In all the back and forth negotiations over the Irish border, it seems that the best unionists can expect is that there is no major concession by London.
This alarming state of affairs first became apparent in early December, when the government — despite being dependent on DUP support for its survival — almost made a commitment that would have delighted Dublin over the border, and done irreparable damage to the Union.
Then, after the DUP protested, the EU and UK came up with a revised form of words that also gave assurances that there would be no border in the Irish Sea.
The EU tried to formalise the matter in legal text that would have meant, as a so-called ‘backstop’ if other options could not be agreed, Northern Ireland staying in the customs union and single market.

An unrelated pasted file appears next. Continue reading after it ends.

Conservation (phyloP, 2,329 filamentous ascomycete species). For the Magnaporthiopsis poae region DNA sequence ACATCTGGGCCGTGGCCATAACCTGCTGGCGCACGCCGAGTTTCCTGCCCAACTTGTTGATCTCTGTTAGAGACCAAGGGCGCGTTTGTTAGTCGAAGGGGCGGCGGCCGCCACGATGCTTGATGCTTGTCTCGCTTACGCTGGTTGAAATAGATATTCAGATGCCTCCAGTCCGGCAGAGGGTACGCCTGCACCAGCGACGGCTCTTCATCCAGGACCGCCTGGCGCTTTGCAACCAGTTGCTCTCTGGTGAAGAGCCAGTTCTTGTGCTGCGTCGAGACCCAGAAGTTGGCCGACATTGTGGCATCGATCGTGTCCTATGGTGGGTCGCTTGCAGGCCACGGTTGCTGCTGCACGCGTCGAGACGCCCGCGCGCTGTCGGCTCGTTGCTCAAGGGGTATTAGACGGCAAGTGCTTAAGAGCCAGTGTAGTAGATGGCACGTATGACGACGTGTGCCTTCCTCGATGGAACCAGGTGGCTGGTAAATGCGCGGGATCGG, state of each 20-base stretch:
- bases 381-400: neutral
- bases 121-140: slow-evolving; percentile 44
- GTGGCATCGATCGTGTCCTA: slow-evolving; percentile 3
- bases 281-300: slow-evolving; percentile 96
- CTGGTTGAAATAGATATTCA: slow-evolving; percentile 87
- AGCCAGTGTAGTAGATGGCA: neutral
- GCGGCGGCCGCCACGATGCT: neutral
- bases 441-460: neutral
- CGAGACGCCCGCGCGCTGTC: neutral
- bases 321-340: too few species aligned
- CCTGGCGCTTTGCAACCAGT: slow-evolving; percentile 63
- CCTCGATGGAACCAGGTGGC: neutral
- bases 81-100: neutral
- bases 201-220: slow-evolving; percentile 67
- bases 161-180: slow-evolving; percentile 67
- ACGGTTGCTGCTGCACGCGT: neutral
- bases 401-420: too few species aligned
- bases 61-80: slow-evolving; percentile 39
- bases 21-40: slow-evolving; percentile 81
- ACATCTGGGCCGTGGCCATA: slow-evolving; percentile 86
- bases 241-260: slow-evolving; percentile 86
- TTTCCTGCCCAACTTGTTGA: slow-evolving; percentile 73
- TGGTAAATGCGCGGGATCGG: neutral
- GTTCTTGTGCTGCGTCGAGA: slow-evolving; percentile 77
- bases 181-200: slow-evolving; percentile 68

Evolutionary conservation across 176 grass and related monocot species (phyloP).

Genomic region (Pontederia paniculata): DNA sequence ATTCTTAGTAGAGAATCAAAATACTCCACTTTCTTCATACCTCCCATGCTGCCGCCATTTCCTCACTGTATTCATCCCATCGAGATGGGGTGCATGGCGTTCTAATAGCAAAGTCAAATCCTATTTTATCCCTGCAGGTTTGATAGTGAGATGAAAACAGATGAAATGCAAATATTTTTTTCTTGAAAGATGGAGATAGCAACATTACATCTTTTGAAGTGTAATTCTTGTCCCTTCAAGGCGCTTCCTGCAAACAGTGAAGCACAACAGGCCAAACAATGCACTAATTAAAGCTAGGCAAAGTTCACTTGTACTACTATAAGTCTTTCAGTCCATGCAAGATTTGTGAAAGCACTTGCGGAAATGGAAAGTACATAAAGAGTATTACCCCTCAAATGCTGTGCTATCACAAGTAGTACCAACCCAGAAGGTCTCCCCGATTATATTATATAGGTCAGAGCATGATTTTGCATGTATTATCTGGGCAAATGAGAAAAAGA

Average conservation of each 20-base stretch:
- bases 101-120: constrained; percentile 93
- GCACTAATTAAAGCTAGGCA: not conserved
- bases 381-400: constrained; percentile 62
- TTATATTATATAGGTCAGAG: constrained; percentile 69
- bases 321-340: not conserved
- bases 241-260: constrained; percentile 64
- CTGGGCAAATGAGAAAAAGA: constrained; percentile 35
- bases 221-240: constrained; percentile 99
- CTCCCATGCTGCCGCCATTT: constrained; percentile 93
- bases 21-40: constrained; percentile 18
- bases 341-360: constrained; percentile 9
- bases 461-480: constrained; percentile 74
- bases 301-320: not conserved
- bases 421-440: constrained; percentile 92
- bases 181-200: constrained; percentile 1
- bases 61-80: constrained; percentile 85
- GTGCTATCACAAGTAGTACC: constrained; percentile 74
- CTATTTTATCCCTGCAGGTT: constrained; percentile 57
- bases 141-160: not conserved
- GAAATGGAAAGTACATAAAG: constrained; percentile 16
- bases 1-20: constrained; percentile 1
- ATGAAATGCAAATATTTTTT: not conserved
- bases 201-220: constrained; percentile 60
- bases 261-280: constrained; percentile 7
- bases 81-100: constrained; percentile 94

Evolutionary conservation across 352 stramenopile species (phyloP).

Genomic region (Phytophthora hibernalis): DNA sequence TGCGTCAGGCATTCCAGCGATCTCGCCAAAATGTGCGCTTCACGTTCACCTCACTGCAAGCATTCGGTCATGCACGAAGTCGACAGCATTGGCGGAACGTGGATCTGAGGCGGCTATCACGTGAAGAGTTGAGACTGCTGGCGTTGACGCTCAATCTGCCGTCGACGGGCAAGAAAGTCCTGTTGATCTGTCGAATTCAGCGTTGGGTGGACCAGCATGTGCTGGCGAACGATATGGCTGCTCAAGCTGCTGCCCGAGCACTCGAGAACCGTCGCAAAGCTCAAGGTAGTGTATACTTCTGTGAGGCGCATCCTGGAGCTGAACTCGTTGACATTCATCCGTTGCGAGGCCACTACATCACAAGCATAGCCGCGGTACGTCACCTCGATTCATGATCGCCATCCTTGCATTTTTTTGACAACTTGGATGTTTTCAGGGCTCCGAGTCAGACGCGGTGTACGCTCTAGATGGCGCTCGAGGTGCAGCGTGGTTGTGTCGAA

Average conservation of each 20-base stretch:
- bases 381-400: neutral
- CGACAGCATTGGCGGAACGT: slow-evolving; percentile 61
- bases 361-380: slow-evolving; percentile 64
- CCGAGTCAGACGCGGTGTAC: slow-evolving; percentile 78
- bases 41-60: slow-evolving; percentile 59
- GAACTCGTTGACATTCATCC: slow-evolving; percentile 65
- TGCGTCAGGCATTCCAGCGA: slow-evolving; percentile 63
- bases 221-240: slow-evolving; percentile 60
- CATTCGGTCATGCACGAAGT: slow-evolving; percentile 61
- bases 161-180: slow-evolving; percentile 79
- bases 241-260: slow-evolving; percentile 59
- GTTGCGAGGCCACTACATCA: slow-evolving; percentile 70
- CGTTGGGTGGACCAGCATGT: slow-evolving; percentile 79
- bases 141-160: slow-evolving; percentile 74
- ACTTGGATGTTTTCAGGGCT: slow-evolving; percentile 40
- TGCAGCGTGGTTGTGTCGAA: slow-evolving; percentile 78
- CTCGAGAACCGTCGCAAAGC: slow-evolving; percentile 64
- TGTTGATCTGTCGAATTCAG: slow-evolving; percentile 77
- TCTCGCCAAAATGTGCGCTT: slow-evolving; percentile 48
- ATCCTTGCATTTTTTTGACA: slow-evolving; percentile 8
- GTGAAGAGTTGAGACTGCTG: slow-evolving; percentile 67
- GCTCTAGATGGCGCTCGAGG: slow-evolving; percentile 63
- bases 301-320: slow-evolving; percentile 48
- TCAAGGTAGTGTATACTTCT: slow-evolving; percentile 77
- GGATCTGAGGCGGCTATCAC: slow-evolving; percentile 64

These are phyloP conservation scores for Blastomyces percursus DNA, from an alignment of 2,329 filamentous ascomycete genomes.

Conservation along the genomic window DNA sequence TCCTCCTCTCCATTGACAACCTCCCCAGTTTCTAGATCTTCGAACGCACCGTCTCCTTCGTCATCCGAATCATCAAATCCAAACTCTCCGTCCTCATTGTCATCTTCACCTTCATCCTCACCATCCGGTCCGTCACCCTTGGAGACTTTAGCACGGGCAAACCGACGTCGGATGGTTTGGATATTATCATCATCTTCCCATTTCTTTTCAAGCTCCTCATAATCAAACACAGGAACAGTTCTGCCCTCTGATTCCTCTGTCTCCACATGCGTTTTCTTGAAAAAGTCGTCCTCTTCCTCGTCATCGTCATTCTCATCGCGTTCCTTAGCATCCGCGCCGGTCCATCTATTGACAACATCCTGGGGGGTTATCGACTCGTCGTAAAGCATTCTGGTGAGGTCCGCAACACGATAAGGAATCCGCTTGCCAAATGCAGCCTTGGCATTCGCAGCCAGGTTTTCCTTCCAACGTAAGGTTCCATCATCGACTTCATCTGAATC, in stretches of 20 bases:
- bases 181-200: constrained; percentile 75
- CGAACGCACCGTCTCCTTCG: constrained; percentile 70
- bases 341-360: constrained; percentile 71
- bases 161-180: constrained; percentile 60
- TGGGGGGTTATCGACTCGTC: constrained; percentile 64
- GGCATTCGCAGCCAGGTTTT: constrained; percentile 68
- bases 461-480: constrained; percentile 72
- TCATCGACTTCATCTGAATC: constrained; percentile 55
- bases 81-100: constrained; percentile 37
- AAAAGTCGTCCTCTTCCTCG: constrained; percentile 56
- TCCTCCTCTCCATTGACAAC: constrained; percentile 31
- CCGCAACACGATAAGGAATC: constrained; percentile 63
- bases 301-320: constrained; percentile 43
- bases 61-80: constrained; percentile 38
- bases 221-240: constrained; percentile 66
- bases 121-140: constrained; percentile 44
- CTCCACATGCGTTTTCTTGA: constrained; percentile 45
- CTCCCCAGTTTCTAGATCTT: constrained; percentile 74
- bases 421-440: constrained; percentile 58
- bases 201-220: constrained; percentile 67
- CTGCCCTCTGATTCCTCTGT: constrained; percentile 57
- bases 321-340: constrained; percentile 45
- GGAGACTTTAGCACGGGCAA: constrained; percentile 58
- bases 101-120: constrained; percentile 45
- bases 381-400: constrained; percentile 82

Yesterday the EU and UK agreed on a transition deal without tying down the matter of the border. The fudge persists.
But what is unsettling about all this is the way that Dublin has been almost entirely intransigent on its insistence that having no ‘hard border’ does not merely mean no intrusive checks, it actually means being within the same regulatory framework, while London has not been similarly intransigent on the border in its own territory at the Irish Sea (even though latterly Theresa May said the UK could never accept such).
The overall UK approach to the matter gives the impression that the issue is less than a British red line, and Dublin and Brussels seem very aware of that chink of uncertainty.
Michel Barnier is seeming to make clear that in the ultimate deal the backstop of NI staying in the customs union and single market will still apply.
This is such a serious matter that it must be made clear to Downing Street that the DUP will withdraw support for the Tories if there are any further assurances in favour of Dublin-EU.
In the meantime the party needs to secure a formal pledge from the government until an EU deal or without one, that there is no question of any internal UK border.